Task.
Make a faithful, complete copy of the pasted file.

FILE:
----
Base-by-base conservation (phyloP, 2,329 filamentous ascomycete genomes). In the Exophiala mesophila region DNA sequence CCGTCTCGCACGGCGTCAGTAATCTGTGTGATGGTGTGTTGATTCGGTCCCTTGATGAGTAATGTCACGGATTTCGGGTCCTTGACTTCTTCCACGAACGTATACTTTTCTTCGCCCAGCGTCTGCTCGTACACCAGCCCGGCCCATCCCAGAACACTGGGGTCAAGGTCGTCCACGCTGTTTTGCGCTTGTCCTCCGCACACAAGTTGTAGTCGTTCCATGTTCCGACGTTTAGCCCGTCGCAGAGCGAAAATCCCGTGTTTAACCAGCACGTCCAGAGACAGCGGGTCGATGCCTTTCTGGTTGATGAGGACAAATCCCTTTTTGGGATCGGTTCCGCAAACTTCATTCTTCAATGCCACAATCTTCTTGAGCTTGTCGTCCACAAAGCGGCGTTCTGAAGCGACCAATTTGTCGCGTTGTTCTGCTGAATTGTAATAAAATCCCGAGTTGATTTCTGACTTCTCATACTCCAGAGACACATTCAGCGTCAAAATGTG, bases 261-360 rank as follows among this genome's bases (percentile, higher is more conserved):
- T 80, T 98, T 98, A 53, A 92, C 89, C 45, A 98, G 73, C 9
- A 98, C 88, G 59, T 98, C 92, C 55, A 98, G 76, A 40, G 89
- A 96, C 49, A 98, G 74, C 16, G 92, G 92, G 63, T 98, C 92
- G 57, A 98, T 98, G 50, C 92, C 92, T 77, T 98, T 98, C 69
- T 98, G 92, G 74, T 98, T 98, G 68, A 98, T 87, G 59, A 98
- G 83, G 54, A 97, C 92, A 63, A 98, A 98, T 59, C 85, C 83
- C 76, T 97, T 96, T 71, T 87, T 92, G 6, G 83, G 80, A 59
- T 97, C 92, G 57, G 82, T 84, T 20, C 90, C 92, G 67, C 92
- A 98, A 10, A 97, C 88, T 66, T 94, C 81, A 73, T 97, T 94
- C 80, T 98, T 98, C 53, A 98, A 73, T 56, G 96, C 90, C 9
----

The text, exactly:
Base-by-base conservation (phyloP, 2,329 filamentous ascomycete genomes). In the Exophiala mesophila region DNA sequence CCGTCTCGCACGGCGTCAGTAATCTGTGTGATGGTGTGTTGATTCGGTCCCTTGATGAGTAATGTCACGGATTTCGGGTCCTTGACTTCTTCCACGAACGTATACTTTTCTTCGCCCAGCGTCTGCTCGTACACCAGCCCGGCCCATCCCAGAACACTGGGGTCAAGGTCGTCCACGCTGTTTTGCGCTTGTCCTCCGCACACAAGTTGTAGTCGTTCCATGTTCCGACGTTTAGCCCGTCGCAGAGCGAAAATCCCGTGTTTAACCAGCACGTCCAGAGACAGCGGGTCGATGCCTTTCTGGTTGATGAGGACAAATCCCTTTTTGGGATCGGTTCCGCAAACTTCATTCTTCAATGCCACAATCTTCTTGAGCTTGTCGTCCACAAAGCGGCGTTCTGAAGCGACCAATTTGTCGCGTTGTTCTGCTGAATTGTAATAAAATCCCGAGTTGATTTCTGACTTCTCATACTCCAGAGACACATTCAGCGTCAAAATGTG, bases 261-360 rank as follows among this genome's bases (percentile, higher is more conserved):
- T 80, T 98, T 98, A 53, A 92, C 89, C 45, A 98, G 73, C 9
- A 98, C 88, G 59, T 98, C 92, C 55, A 98, G 76, A 40, G 89
- A 96, C 49, A 98, G 74, C 16, G 92, G 92, G 63, T 98, C 92
- G 57, A 98, T 98, G 50, C 92, C 92, T 77, T 98, T 98, C 69
- T 98, G 92, G 74, T 98, T 98, G 68, A 98, T 87, G 59, A 98
- G 83, G 54, A 97, C 92, A 63, A 98, A 98, T 59, C 85, C 83
- C 76, T 97, T 96, T 71, T 87, T 92, G 6, G 83, G 80, A 59
- T 97, C 92, G 57, G 82, T 84, T 20, C 90, C 92, G 67, C 92
- A 98, A 10, A 97, C 88, T 66, T 94, C 81, A 73, T 97, T 94
- C 80, T 98, T 98, C 53, A 98, A 73, T 56, G 96, C 90, C 9